Chinese-American fund aims to help adoptees reconnect with roots

Huang Hai (left) and Li Jun are founders of the USino Angels Alliance Foundation. Photos: China Press
 
Chinese children adopted by American parents inevitably face an identity crisis, trying to figure out their Chinese origins and how they ended up in a culturally different world. Now one of them has embarked on a bumpy road to help the adoptees overcome the psychological hurdle.

Joel Poncz or Li Jun in Chinese, was among the first group of Children adopted by American families in the 1990s. In recent years, he went back to China in hopes of finding his birth parents, but failed due to a lack of record in the Chinese orphanage.

Growing up in a new environment is daunting psychologically. Not only does adoption bring with it a new lifestyle, new culture, new way of thinking, but also a set of adversities associated with the new changes such as racism, loss of self-confidence, and the pressure to conform. Adoptees may question their own identity, and also the adoption itself, Li said.

The 28-year-old has established the USino Angels Alliance Foundation, trying to help adopted Chinese children overcome those obstacles and issues they encounter while growing up.

This foundation will provide services in Chinese language and culture acquisition, arrange trips to China to reconnect with their roots, and help Chinese adoptees gain international work experience by providing job and internship opportunities.

Over 80,000 adopted Chinese children are living with the American families, the fund’s co-founder Huang Hai said.

Since 1991, when China officially opened its doors to international adoption, around 120,000 Chinese children have been adopted by families from 17 countries.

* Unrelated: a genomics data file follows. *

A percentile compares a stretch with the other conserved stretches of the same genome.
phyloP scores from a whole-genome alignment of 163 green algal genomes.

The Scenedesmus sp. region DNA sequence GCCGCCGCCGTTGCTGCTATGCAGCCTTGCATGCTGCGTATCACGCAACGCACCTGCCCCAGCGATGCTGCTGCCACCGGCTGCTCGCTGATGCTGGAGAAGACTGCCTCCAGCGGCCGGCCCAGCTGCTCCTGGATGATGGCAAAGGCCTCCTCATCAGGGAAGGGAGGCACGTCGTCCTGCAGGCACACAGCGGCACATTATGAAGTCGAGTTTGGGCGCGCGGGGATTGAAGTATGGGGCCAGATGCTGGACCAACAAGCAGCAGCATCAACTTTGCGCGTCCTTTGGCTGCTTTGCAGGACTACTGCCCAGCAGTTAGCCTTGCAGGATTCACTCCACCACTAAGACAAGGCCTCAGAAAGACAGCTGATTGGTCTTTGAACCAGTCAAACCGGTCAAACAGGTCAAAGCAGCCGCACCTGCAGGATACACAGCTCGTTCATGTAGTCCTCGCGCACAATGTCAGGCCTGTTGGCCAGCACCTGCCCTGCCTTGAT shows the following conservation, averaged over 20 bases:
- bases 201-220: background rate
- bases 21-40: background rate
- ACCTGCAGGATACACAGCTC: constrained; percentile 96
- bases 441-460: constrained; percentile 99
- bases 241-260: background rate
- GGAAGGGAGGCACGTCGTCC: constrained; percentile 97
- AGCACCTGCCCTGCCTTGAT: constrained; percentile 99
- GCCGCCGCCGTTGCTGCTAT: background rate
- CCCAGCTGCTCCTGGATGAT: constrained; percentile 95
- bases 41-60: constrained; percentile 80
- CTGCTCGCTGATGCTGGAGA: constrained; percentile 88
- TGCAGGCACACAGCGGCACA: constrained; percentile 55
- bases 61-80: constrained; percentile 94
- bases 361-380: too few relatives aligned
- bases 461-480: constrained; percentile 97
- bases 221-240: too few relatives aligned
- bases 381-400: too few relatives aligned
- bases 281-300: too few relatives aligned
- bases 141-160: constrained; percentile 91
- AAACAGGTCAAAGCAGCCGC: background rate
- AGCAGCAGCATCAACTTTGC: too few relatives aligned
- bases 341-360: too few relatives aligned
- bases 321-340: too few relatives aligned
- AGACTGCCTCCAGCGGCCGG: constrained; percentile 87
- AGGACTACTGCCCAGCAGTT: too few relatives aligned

Li Jun and Huanghai are on a caravan tour to publicize their ideas and raise funds.

Setting off from Seattle in December, Li and Huang are on a caravan tour across the cities in western America to publicize their ideas and raise funds by selling coffee beans donated by a Chinese sponsor.

They travelled 2,000 km before arriving in Los Angeles this week. The body odor in the caravan spoke volumes of their frugal trip, which they did at their own cost.

“We take a bath once a week, we have to save and scrimp on everything,” Li told the China Press.

“The journey has been going well,” said Li. “We want to encourage more adopted Chinese to learn about China and to be part of China-US exchanges.”

“The adoptees’ common aspiration is to repay both China and the US. We can remove misunderstandings and strengthen the bilateral ties,” Li added.

In June, the foundation will select ten adopted children for a 12-day visit to Beijing, Shanghai, Yunnan and Hong Kong, Li added.

Li was adopted by Rita and Louis Poncz living in Seattle when he was six years old. His memory of China of that time is no more than a bridge in his hometown Suzhou, Jiangsu province.

Li recalled that life in America got off to a poor start as the language barrier separated him from peers when he was admitted into a local private school.

But Rita, with a Chinese-English dictionary in hand, helped him weather the storm and encouraged Li to find his birth parents when he grew up.

“My foster parents don’t shun the topic,” said Li, who first thought of finding out his Chinese origins when he was nine.

The Poncz’s another adopted Chinese son Li Xiang had the luck of having a reunion with his Chinese parents in Jiangsu.
 


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